Local Vocal: Be careful what you wish for
The recent shooting incident with Vice President Cheney has many Democrats and Bush-haters seeking to add yet more evidence to a compelling dossier that hopefully will lead to Cheney’s resignation.
By doing this they may be shooting themselves in the political foot.
Say what you will about Cheney, he is a most unique creature for our times: a vice president who apparently has no desire to run for president.
Since 1960, when Vice President Nixon narrowly lost his bid for higher office seven of his successors have either become ‘— or sought to become ‘— president, the most recent being Al Gore who lost a controversial split decision.
With no incumbent in 2008 the field is wide open for the first time since 1952. For the Republicans this could mean a protracted, bloody fight for the nomination, something for which their Democrat brethren are famous.
Let’s consider another possibility that becomes less far fetched every day. Suppose in the near future, Cheney comes forward and says, ‘“On the advice of my physician and because I must put the good of the country above my personal desire to complete my term, I will resign the vice presidency effective at noon tomorrow.’”
Thus, George W. Bush will be given the opportunity to select the man who would be president, and the automatic frontrunner for 2008. This nominee would require Senate confirmation. If he or she performs well at their televised hearings (such as Chief Justice John Roberts did at his) it could dramatically boost their viability. Suddenly the Democrats are facing a popular, formidable, sitting vice president and they don’t even have a candidate.
Such a theory is nothing new: political prognosticators often bandy about similar scenarios. More intriguing are the lists of possible suitors; several well-known names have been propounded.
Condoleezza Rice: This could result in a dream contest: Condi versus Hillary. This seems unlikely, as Rice is not a proven vote getter. Still she has been loyal, a trait the president values most highly.
Rudolph Giuliani: The man who, amidst the chaos of 9/11, said, ‘“I thank God that George W. Bush is our president.’” The base of the party might disapprove but if Bush is looking for candidates with gravitas and grace under pressure who else could you ask for?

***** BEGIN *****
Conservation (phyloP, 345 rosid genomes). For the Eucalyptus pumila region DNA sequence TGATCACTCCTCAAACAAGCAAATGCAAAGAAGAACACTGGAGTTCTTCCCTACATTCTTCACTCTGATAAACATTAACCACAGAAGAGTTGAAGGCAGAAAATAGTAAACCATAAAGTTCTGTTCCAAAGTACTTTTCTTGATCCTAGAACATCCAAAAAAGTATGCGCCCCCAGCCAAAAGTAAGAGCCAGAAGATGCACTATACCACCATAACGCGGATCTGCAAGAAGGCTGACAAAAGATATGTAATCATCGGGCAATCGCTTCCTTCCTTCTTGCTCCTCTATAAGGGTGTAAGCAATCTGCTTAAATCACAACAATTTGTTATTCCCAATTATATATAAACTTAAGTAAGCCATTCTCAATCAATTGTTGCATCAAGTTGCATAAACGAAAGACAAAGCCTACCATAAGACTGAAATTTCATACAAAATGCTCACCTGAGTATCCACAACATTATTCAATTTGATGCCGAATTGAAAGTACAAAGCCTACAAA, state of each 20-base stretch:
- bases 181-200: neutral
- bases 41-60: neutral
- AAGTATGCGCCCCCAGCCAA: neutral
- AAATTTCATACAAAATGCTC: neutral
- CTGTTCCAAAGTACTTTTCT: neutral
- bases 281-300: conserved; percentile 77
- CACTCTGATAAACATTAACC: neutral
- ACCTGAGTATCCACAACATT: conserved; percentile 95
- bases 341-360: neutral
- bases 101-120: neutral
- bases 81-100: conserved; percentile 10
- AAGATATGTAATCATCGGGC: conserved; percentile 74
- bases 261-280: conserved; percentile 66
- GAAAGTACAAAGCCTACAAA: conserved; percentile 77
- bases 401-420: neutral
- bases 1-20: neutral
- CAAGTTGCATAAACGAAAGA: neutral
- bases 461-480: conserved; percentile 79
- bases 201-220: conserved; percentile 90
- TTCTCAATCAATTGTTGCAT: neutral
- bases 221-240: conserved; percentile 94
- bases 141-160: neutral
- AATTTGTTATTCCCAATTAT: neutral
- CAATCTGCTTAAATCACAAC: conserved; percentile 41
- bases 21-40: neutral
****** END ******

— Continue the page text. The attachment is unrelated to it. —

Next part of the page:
John McCain: He’s been a loyal soldier despite their differences and he certainly deserves it. McCain’s problem is age. He’ll be 70 this August, old for a VP and even older for a president.
Some pundits have even mentioned former Tennessee Senator Fred Thompson, star of the television show ‘“Law and Order.’” His agent probably floated his name but he is an impressive, presidential-looking guy. Another actor who ran a few years ago carried 92 out of 100 possible states.
The most likely choice would be a governor ‘— Bush has always favored governors. Perhaps a former governor who also served in Congress and the cabinet and hails from a big blue battleground state, one that would present a great base on which to build.
Such a man would be former director of Homeland Security and Pennsylvania (21 electoral votes) Governor Tom Ridge. On his own in ’08, Ridge could stumble in states like South Carolina and Nevada. But with a successful vice presidency and the imprimatur of the White House behind him his chances would be much improved.
Regardless of who it is, a younger vibrant VP could prove a valuable asset in the upcoming mid-term elections and lay the groundwork for ’08.
Bush didn’t pick Cheney for political advantage or to leave a legacy. He will stick by him till the end. But if a cloud becomes a storm the end could come sooner than expected.
If you are a Democrat bent on recapturing the White House, you better hope Dick Cheney sticks around. The last thing you need at next year’s State of the Union is Tom Ridge, John McCain or Rudy Giuliani sitting behind the president’s right shoulder!
JP Swisher is a member of the Guilford County Board of Elections and a freelance writer from Greensboro.